Following the end of civil wars, repressive regimes and colonial occupation, Asia underwent dramatic transformations in political regimes and social structures, and Asian societies have made significant efforts to address of the wrongs of the past. These efforts have brought about the implementation of a range of transitional justice mechanisms, including war crime trials, truth commissions and committees, reparations and construction of collective memory.
Today, transitional justice has undergone a significant critical turn by moving its focus beyond a legal framework, drawing in particular from such disciplines as political science, history and sociology. Literature on transitional justice has paid close attention to the issues of power and legitimacy and the impact of transitional justice mechanisms in practice.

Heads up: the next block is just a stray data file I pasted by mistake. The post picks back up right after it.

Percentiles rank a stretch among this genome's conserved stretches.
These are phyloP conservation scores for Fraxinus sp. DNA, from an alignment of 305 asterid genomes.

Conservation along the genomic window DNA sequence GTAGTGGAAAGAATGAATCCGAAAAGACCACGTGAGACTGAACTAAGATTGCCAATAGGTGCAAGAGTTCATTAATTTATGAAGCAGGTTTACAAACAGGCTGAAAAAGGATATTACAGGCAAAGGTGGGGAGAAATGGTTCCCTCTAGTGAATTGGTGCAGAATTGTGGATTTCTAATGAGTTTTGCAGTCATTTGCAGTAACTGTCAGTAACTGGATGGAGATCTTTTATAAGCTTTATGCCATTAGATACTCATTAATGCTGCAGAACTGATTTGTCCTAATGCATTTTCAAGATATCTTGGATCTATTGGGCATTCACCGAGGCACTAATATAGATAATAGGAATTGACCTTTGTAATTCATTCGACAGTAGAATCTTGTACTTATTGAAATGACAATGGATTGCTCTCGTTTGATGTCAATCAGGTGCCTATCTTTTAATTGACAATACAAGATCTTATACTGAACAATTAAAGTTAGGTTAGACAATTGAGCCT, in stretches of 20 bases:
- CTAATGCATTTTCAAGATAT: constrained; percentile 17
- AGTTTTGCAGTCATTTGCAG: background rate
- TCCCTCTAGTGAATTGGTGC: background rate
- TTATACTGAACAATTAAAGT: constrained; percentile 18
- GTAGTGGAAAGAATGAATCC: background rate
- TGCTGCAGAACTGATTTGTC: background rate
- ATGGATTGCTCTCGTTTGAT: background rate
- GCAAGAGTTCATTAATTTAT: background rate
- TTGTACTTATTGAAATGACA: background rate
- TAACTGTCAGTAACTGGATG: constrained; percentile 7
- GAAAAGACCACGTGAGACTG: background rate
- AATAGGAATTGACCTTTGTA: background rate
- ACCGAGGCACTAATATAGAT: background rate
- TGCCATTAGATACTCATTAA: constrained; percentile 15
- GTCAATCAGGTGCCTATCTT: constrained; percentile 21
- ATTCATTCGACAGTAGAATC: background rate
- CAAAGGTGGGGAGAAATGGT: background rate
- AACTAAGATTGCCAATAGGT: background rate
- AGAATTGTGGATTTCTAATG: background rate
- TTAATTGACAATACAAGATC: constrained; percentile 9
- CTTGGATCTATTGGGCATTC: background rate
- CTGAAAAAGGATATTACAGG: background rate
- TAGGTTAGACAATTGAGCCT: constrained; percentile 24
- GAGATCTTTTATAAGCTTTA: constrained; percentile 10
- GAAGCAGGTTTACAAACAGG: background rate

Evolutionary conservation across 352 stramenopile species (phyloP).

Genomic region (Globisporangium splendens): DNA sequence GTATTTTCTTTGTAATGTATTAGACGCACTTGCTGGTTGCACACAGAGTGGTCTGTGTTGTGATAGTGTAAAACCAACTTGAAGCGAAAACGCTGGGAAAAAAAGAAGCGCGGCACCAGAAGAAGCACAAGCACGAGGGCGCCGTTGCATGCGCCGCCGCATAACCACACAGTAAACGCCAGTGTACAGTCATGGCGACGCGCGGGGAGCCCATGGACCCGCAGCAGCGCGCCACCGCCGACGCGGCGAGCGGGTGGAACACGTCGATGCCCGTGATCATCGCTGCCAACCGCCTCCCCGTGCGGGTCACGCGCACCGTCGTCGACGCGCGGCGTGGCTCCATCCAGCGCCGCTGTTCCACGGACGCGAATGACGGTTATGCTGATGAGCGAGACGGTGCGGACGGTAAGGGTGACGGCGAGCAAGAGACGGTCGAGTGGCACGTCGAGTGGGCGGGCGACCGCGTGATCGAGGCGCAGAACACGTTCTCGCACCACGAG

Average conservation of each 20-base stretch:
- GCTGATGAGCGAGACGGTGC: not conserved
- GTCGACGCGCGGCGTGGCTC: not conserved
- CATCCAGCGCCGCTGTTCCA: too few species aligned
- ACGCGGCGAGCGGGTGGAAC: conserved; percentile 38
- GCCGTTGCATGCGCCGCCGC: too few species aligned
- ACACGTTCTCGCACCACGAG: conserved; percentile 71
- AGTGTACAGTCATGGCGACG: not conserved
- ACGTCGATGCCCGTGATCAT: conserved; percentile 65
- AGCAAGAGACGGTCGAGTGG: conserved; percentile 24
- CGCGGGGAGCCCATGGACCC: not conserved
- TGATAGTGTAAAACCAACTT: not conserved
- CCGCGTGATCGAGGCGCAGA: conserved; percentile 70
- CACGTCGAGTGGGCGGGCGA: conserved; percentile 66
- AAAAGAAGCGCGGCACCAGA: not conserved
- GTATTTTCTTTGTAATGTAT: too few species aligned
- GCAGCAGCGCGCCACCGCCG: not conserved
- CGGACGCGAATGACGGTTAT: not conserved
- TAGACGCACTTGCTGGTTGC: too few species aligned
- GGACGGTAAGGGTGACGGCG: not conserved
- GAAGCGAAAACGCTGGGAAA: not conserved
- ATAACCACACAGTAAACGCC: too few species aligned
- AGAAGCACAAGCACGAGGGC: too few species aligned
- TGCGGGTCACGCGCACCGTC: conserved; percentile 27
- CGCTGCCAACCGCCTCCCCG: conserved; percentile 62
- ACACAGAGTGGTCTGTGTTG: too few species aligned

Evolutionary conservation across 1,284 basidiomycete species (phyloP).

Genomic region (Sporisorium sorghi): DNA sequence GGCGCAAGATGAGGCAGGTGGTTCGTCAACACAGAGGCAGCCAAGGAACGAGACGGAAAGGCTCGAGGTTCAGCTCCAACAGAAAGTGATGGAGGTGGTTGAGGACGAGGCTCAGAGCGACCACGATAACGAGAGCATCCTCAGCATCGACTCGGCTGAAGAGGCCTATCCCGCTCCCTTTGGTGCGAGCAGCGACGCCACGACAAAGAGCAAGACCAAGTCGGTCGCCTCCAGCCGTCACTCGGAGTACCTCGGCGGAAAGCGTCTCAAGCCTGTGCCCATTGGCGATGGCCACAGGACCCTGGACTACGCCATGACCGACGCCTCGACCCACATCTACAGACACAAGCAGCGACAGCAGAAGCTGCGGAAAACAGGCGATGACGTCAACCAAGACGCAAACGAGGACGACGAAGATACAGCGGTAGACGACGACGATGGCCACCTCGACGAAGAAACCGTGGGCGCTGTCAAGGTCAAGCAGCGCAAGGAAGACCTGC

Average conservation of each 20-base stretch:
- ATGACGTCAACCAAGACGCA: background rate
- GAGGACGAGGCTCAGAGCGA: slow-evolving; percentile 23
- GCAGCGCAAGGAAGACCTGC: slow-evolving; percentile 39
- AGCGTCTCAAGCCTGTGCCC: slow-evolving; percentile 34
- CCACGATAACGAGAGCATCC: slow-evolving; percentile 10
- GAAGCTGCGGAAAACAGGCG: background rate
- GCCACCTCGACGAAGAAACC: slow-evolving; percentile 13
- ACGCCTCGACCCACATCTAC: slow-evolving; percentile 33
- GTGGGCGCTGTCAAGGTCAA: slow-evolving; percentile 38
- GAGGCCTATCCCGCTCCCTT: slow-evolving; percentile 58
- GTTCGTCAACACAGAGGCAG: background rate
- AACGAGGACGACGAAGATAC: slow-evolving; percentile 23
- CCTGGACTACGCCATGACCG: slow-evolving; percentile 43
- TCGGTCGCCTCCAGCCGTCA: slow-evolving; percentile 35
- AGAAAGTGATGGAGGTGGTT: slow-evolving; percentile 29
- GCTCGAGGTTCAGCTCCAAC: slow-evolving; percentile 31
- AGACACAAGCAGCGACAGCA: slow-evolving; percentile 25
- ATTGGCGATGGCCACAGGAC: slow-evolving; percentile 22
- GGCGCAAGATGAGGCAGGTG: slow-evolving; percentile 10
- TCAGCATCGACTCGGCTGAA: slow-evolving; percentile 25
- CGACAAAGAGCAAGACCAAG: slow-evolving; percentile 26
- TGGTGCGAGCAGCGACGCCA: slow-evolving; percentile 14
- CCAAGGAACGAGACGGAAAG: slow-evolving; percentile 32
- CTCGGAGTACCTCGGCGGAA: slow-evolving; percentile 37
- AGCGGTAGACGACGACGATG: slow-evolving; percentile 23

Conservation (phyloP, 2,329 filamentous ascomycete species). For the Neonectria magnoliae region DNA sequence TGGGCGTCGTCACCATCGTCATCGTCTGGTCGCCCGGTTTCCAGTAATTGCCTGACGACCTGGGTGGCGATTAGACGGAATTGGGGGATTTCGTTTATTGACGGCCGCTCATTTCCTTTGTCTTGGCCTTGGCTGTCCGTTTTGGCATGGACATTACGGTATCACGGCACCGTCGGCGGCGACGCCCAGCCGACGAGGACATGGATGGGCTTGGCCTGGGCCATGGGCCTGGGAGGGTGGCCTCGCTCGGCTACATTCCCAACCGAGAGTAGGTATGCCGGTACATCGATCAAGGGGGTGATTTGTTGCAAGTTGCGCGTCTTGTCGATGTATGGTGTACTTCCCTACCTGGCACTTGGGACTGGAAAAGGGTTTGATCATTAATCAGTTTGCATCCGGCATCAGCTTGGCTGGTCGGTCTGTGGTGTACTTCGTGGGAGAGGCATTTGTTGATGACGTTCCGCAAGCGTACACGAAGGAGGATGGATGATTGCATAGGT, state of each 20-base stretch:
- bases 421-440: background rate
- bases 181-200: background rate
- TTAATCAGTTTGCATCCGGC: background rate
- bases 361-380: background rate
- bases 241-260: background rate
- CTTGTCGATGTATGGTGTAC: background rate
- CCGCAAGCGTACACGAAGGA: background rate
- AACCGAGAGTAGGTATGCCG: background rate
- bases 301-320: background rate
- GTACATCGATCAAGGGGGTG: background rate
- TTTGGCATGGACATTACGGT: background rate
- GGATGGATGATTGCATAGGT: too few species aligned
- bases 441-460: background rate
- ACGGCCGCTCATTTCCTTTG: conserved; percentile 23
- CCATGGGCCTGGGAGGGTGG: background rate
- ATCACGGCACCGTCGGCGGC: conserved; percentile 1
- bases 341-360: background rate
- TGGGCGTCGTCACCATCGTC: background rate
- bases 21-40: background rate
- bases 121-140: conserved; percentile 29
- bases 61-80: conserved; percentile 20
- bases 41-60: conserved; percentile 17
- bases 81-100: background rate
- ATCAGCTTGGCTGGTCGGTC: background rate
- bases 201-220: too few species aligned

This panel presents transitional justice measures in Asia during the postwar period, and overviews three dimensions of debates: collective memory, war crime trials, and the theoretical approaches to transitional justice. This panel reconsiders the conceptual structure, as well as the theoretical scope and limitations of transitional justice. In doing so, this panel expands the conceptual framework of transition and justice, and deepens our understanding of the contexts and means of transitional justice.